Garten Verein: single, medium-pink blooms, named for Galveston’s octagonal German dance hall.
George Sealy: fragrant single, light-to- medium pink flowers. The original seed was planted in 1912, at a “Cotton Carnival” in Galveston.
Harriet Newding: unusual single blooms with parchment-white petals with a deep red streak running along the middle of each one and a scattering of additional red dots. Named by biologist and engineer Robert Newding for his mother, in whose Galveston yard it was discovered.
Henry Rosenberg: single, medium-pink, funnel-shaped flowers with slightly curling petals. Named for one of Galveston’s greatest philanthropists. Henry’s Red: single, intense fuchsia-red variety is very rare and was discovered next to Henry’s Mexican Restaurant at the corner of Broadway and Martin Luther King Boulevard in Galveston.
John Samuels: double blooms with deep pink, ruffled edge petals. Only one is known to exist in Galveston.
John Woods Harris: single, rich deep red blooms with widely-separated petals. Named for a prominent Galveston citizen who was the director of the Galveston Foundation.
Kewpie: unusual pinwheel-shaped large flowers variegated in pink and white, with widely-separated, spiraling petals. Named for Maureen “Kewpie” Gaido, founder of the International Oleander Society.
Lane Taylor Sealy: single, large pale salmon flowers with red-striped yellow throats. Named by the prominent Galveston businessman and philanthropist George Sealy Jr. for his young son whom he engaged to “steal” cuttings during the 1940s.
Magnolia Willis Sealy: flowers with white, broad petals, each coming to a small point in the middle of the rounded outer margin. Named after the wife of George Sealy who worked tirelessly to collect oleanders and other plants and to replace and replant the island’s vegetation after the 1900 Storm.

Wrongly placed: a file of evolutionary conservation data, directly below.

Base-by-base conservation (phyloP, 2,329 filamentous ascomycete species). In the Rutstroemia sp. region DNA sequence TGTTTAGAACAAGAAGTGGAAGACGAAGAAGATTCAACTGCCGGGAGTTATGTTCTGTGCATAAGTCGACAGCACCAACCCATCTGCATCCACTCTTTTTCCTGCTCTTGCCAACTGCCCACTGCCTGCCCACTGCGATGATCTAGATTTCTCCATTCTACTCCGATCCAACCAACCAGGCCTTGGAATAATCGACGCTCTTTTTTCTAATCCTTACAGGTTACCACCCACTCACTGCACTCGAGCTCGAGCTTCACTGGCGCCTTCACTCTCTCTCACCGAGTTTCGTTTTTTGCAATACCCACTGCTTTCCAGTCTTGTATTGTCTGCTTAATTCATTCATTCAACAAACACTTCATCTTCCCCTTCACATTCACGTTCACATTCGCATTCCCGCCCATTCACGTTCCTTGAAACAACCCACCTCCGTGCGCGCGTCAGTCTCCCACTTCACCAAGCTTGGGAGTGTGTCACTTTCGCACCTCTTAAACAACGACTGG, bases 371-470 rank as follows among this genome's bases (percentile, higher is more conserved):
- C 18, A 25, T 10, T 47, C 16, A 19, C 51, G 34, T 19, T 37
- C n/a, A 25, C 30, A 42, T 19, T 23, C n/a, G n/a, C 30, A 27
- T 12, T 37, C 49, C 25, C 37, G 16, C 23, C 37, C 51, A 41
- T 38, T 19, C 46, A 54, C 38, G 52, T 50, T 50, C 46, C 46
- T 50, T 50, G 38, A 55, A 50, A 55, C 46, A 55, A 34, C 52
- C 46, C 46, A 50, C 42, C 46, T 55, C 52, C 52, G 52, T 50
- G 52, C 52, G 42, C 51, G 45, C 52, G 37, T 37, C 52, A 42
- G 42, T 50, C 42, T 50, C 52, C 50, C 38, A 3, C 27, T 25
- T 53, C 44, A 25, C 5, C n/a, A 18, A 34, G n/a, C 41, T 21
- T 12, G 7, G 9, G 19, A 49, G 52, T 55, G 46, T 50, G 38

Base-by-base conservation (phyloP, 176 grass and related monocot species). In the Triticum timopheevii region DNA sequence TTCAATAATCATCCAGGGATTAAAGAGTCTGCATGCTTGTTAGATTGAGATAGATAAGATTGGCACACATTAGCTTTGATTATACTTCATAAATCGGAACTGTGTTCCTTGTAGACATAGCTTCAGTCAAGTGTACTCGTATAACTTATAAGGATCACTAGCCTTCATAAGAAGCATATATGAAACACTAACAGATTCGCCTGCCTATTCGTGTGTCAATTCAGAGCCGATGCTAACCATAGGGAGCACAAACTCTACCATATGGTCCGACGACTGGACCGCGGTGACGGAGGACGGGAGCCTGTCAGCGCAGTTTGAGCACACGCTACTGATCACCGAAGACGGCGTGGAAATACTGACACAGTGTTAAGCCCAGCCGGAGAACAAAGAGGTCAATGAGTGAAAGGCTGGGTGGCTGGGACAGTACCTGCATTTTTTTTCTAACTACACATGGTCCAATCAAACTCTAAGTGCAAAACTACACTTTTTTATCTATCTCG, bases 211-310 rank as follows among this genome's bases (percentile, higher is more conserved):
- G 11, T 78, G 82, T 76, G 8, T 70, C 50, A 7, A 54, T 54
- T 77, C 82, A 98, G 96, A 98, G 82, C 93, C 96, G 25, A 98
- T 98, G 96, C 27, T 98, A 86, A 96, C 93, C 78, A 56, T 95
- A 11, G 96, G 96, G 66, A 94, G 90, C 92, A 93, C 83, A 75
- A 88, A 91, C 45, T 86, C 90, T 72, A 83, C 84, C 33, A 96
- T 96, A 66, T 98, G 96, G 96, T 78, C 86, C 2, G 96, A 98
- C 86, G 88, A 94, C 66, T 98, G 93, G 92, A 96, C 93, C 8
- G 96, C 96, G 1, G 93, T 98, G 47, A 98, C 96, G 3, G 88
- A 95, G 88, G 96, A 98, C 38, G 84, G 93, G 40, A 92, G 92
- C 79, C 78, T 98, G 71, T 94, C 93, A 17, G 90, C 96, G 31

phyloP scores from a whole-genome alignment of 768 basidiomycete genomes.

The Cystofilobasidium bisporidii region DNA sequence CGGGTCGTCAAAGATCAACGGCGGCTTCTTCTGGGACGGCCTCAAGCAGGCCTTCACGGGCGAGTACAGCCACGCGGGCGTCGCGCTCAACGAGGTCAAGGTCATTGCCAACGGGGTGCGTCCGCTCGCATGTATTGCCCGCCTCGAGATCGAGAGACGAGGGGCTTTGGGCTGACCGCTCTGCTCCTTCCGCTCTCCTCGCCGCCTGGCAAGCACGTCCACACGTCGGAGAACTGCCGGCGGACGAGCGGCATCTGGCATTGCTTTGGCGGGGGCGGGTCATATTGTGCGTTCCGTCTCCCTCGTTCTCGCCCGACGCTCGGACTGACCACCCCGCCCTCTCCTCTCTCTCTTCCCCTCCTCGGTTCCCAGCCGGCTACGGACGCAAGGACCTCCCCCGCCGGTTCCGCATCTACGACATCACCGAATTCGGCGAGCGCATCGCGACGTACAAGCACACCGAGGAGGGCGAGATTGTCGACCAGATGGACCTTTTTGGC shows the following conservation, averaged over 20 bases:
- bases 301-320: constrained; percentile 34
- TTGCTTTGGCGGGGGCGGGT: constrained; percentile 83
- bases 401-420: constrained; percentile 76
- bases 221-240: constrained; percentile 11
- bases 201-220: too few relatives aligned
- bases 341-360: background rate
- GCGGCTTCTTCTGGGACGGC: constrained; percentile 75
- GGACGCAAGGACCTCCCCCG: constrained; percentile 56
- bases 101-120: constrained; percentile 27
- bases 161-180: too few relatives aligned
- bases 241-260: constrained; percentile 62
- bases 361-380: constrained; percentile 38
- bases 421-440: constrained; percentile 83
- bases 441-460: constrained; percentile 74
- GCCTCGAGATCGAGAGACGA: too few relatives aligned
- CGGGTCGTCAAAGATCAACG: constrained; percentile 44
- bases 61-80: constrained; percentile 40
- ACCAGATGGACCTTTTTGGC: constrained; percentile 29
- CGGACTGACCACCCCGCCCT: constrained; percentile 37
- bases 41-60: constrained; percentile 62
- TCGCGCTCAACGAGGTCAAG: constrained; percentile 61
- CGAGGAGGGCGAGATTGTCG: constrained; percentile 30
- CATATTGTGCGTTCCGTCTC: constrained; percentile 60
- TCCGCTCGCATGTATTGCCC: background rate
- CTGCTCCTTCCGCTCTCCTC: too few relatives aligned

Mrs. Eugenia Fowler: medium pink, slightly funnel-shaped flowers.
Mrs. Isadore Dyer: double pink flowers with some white streaks, this was brought from Jamaica and introduced to Galveston by businessman Joseph Osterman in 1841.
Mrs. John Adriance: classic, single white blooms.
Mrs. Kelso: single white, star-shaped flowers.
Mrs. Moody: single white blooms on which one side of each petal tip comes to a point, giving an overall notched effect.
Mrs. Kempner: double, deep rose-red, carnation-like flowers.
Mrs. Pearl Knox: double white flowers on which the outer margin of the petals are rounded.
Mrs. Lucille Hutchings: double, light salmon blooms edged with pink.
Mrs. Masterson: single, bell-shaped, light-pink flowers with pink-striped white throats.
Mrs. Robertson: large single, cerise flowers with a strong fragrance.
Mrs. Runge: double pink flowers, with unique leaves variegated with green and cream-yellow.
Mrs. Trueheart: large, deep pink, very fragrant flowers on a rounded shrub.
Pleasants Postoffice Pink: single medium to dark pink, large flowers with petals that “keel” down the middle lengthwise. Discovered on Postoffice Street and named after Clarence Pleasants, a co-founder of the International Oleander Society.
Robert Newding: single, intense deep red flowers on a compact plant with a spreading habit resembling an azalea. The original plant is growing on the slope next to Harriet Newding’s former home.
Sue Hawley Oakes: single, cream-yellow star-shaped blooms with bright yellow throats.
Wimcrest: rare variety discovered on Galveston’s Wimcrest Street with single, pale yellow blossoms with yellow throats.